Growth Of Mobile Phones Sales Continues, But At Slower Rate
Across the globe sales of mobile phones rose 10% during the first quarter of 2007, according to research firm IDC. The 256.4 million units represent an increase over the year-ago quarter, but it's somewhat cooler than the hot sales from the fourth quarter of 2006, which were 13.8% higher. Will sales hit 1 billion again this year?
Across the globe sales of mobile phones rose 10% during the first quarter of 2007, according to research firm IDC. The 256.4 million units represent an increase over the year-ago quarter, but it's somewhat cooler than the hot sales from the fourth quarter of 2006, which were 13.8% higher. Will sales hit 1 billion again this year?That's hard to say, but chances aren't looking so good. The slowdown in sales reverses the trends seen throughout 2006, where sales rose significantly each quarter. Even though the worldwide penetration of cell phones is right around 2.8 billion, that represents only 42% of the world's inhabitants. With cell phone use reaching saturation points in most of the world's developed countries, developing nations and regions are the best hope for continued growth.
Ramon Llamas, research analyst with IDC's Mobile Devices Technology and Trends group, said, "Since basic voice connectivity and affordability are often the key components of demand in emerging markets, device vendors, appropriately, seek to supply low-cost handsets in these markets, which, in turn, has the unfortunate effect of dragging down device ASPs. To stem the decline in ASPs, device vendors are taking steps to rationalize platforms, improve supply chain logistics, and relocate production to low-cost regions."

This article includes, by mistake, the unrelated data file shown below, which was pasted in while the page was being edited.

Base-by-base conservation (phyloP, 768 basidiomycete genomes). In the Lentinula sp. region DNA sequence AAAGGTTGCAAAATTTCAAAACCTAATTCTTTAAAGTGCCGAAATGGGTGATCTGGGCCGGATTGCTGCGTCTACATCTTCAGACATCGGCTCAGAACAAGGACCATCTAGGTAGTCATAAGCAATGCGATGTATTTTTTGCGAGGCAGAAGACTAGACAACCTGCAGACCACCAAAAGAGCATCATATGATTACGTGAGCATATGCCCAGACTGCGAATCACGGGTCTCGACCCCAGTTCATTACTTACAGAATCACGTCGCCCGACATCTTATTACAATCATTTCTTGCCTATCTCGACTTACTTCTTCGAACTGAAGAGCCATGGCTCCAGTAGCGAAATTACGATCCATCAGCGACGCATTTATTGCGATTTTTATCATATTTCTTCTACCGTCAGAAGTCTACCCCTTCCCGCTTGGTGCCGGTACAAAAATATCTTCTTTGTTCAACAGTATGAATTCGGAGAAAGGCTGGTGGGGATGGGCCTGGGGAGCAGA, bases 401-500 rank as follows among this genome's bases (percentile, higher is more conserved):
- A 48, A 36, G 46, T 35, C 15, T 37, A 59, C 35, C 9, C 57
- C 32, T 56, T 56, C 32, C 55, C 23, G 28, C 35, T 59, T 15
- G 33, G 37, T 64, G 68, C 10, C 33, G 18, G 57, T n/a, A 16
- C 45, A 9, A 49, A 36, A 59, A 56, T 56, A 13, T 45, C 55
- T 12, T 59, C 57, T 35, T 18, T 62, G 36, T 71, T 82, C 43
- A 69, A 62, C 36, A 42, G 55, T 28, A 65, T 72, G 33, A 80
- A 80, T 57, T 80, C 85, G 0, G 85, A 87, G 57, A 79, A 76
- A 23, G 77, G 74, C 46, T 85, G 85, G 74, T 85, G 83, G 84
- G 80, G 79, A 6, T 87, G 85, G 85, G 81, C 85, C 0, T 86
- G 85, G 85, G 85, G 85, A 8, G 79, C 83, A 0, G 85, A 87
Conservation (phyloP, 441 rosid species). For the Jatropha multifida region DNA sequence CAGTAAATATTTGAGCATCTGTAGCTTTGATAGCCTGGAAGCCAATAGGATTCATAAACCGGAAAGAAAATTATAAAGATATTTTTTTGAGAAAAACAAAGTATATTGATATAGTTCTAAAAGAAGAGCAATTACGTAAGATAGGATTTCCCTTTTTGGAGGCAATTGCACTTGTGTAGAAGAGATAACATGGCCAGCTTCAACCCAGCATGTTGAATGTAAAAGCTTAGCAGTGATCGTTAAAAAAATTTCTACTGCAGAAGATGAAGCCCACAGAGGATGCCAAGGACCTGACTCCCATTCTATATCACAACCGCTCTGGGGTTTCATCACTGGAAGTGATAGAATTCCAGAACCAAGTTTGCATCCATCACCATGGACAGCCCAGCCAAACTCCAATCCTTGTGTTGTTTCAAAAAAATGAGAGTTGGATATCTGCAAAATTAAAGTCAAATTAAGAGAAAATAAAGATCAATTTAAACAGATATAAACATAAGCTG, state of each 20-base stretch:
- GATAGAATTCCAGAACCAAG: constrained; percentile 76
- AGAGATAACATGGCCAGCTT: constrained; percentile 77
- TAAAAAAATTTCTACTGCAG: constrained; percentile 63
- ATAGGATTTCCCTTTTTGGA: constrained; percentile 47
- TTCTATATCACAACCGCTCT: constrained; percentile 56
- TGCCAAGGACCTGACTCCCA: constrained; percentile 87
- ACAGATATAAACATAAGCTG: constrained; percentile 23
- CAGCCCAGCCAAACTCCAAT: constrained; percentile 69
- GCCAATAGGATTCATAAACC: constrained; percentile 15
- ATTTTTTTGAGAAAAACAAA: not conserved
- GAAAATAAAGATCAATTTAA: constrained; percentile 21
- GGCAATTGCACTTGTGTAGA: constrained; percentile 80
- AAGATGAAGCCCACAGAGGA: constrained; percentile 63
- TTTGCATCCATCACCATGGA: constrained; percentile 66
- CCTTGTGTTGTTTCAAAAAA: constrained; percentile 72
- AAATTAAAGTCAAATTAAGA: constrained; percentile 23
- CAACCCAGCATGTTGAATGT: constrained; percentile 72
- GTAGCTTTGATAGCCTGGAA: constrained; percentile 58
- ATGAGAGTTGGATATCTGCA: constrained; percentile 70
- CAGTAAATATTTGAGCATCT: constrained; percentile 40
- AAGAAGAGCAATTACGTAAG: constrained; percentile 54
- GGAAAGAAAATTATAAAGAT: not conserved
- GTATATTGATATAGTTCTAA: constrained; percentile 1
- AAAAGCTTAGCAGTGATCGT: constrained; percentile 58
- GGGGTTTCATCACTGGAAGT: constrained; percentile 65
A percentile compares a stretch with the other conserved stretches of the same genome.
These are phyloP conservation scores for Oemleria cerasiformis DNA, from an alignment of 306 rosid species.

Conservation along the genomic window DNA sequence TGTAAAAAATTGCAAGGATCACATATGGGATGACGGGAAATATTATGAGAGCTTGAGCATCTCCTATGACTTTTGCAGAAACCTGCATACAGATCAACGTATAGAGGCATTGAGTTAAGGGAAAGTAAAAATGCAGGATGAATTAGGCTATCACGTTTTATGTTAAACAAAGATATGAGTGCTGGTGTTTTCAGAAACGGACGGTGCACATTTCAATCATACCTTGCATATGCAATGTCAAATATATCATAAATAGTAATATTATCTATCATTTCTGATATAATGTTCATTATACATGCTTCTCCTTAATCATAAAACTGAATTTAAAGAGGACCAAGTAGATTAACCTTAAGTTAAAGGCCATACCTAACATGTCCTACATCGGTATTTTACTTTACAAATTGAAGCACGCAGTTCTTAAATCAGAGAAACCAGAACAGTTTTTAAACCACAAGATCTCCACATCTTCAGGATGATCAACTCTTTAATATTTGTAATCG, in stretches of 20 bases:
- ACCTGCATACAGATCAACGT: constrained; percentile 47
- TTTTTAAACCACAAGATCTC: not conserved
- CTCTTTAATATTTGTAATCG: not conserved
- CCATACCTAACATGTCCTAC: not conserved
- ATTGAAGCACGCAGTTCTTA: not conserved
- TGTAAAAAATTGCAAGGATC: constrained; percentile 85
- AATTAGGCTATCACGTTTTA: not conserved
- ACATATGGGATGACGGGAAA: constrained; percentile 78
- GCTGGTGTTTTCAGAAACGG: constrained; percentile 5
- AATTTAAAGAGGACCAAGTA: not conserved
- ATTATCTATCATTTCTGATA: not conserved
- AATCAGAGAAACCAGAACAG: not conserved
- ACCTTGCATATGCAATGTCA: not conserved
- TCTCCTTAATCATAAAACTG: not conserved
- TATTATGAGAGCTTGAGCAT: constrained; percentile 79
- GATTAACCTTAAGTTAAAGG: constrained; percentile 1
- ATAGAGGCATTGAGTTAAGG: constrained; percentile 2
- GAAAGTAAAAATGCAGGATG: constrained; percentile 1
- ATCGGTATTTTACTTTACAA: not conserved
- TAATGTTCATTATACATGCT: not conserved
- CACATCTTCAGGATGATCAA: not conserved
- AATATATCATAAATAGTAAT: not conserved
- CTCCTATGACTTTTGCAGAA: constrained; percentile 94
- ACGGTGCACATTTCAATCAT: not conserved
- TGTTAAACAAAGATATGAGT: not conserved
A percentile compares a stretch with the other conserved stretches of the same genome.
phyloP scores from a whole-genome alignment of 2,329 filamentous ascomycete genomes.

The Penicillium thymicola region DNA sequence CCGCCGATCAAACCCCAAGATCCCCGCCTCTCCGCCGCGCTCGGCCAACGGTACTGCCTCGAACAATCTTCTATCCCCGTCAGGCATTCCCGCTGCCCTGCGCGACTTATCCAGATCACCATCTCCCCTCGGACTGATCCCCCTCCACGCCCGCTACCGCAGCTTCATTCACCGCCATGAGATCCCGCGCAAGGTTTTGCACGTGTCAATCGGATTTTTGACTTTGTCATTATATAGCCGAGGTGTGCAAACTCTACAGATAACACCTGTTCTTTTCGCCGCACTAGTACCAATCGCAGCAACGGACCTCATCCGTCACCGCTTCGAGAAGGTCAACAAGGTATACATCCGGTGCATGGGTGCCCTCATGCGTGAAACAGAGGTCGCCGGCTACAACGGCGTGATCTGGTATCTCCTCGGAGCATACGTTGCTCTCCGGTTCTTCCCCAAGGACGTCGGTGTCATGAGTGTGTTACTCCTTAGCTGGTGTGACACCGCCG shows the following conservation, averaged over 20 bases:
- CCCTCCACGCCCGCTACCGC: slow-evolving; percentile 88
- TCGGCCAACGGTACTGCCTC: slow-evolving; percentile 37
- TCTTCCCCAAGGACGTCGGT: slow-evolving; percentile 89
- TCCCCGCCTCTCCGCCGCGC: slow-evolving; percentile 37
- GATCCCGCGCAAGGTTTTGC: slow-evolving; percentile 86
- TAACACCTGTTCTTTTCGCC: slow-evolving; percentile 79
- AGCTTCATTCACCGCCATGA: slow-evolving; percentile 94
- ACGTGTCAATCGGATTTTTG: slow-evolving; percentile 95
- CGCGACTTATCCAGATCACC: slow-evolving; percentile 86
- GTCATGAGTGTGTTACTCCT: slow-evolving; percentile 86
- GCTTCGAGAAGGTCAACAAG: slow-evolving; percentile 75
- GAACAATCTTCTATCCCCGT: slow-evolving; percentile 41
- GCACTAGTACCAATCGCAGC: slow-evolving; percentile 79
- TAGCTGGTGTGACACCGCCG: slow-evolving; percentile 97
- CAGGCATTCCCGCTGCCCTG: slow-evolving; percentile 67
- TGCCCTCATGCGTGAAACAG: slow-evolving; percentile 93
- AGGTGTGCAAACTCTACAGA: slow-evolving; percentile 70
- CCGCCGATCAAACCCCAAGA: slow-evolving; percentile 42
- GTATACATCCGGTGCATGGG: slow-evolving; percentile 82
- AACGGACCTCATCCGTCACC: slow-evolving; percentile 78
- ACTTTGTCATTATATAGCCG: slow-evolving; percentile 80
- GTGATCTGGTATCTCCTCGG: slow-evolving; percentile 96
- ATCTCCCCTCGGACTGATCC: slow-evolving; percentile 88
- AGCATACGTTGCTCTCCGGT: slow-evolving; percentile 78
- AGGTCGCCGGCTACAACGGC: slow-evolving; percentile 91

The top five handset vendors were unchanged in the first quarter, with Nokia, Motorola, Samsung, Sony Ericsson, and LG maintaining their market positions. Nokia bested the others by a wide marging, with 91.1 million units shipped. Motorola's 45.4 million was less than half as much.
InformationWeek Elite 100Our data shows these innovators using digital technology in two key areas: providing better products and cutting costs. Almost half of them expect to introduce a new IT-led product this year, and 46% are using technology to make business processes more efficient.
The UC Infrastructure TrapWorries about subpar networks tanking unified communications programs could be valid: Thirty-one percent of respondents have rolled capabilities out to less than 10% of users vs. 21% delivering UC to 76% or more. Is low uptake a result of strained infrastructures delivering poor performance?
InformationWeek Tech Digest, Nov. 10, 2014Just 30% of respondents to our new survey say their companies are very or extremely effective at identifying critical data and analyzing it to make decisions, down from 42% in 2013. What gives?